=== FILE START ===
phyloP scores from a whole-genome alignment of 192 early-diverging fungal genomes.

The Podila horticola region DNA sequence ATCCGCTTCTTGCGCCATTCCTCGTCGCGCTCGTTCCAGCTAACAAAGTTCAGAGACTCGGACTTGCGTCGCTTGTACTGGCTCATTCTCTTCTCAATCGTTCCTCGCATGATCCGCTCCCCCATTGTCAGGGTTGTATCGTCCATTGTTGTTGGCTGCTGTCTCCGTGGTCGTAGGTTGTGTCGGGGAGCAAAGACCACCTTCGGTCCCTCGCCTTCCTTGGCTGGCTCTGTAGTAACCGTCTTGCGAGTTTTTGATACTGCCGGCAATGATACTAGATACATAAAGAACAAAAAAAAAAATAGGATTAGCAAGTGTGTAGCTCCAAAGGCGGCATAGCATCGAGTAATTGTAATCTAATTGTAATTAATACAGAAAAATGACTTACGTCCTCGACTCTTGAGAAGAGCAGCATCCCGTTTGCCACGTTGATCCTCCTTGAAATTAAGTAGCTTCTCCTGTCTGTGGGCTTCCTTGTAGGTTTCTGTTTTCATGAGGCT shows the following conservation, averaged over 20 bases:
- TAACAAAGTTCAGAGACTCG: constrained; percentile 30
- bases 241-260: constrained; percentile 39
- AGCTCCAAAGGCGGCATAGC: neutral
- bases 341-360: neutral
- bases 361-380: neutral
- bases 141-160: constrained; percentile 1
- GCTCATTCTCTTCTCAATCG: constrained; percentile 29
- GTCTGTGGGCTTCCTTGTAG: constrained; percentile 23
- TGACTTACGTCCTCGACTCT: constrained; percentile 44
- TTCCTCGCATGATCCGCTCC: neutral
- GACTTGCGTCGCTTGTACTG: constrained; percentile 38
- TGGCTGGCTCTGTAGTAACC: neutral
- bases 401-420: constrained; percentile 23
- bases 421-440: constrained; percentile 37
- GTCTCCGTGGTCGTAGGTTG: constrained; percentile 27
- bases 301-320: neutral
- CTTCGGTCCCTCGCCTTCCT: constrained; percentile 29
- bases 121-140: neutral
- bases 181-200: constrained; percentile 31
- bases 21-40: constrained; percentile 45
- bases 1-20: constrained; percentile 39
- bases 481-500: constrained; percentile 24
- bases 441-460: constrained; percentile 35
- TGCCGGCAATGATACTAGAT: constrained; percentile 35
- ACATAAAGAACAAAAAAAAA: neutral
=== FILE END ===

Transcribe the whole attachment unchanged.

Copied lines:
phyloP scores from a whole-genome alignment of 192 early-diverging fungal genomes.

The Podila horticola region DNA sequence ATCCGCTTCTTGCGCCATTCCTCGTCGCGCTCGTTCCAGCTAACAAAGTTCAGAGACTCGGACTTGCGTCGCTTGTACTGGCTCATTCTCTTCTCAATCGTTCCTCGCATGATCCGCTCCCCCATTGTCAGGGTTGTATCGTCCATTGTTGTTGGCTGCTGTCTCCGTGGTCGTAGGTTGTGTCGGGGAGCAAAGACCACCTTCGGTCCCTCGCCTTCCTTGGCTGGCTCTGTAGTAACCGTCTTGCGAGTTTTTGATACTGCCGGCAATGATACTAGATACATAAAGAACAAAAAAAAAAATAGGATTAGCAAGTGTGTAGCTCCAAAGGCGGCATAGCATCGAGTAATTGTAATCTAATTGTAATTAATACAGAAAAATGACTTACGTCCTCGACTCTTGAGAAGAGCAGCATCCCGTTTGCCACGTTGATCCTCCTTGAAATTAAGTAGCTTCTCCTGTCTGTGGGCTTCCTTGTAGGTTTCTGTTTTCATGAGGCT shows the following conservation, averaged over 20 bases:
- TAACAAAGTTCAGAGACTCG: constrained; percentile 30
- bases 241-260: constrained; percentile 39
- AGCTCCAAAGGCGGCATAGC: neutral
- bases 341-360: neutral
- bases 361-380: neutral
- bases 141-160: constrained; percentile 1
- GCTCATTCTCTTCTCAATCG: constrained; percentile 29
- GTCTGTGGGCTTCCTTGTAG: constrained; percentile 23
- TGACTTACGTCCTCGACTCT: constrained; percentile 44
- TTCCTCGCATGATCCGCTCC: neutral
- GACTTGCGTCGCTTGTACTG: constrained; percentile 38
- TGGCTGGCTCTGTAGTAACC: neutral
- bases 401-420: constrained; percentile 23
- bases 421-440: constrained; percentile 37
- GTCTCCGTGGTCGTAGGTTG: constrained; percentile 27
- bases 301-320: neutral
- CTTCGGTCCCTCGCCTTCCT: constrained; percentile 29
- bases 121-140: neutral
- bases 181-200: constrained; percentile 31
- bases 21-40: constrained; percentile 45
- bases 1-20: constrained; percentile 39
- bases 481-500: constrained; percentile 24
- bases 441-460: constrained; percentile 35
- TGCCGGCAATGATACTAGAT: constrained; percentile 35
- ACATAAAGAACAAAAAAAAA: neutral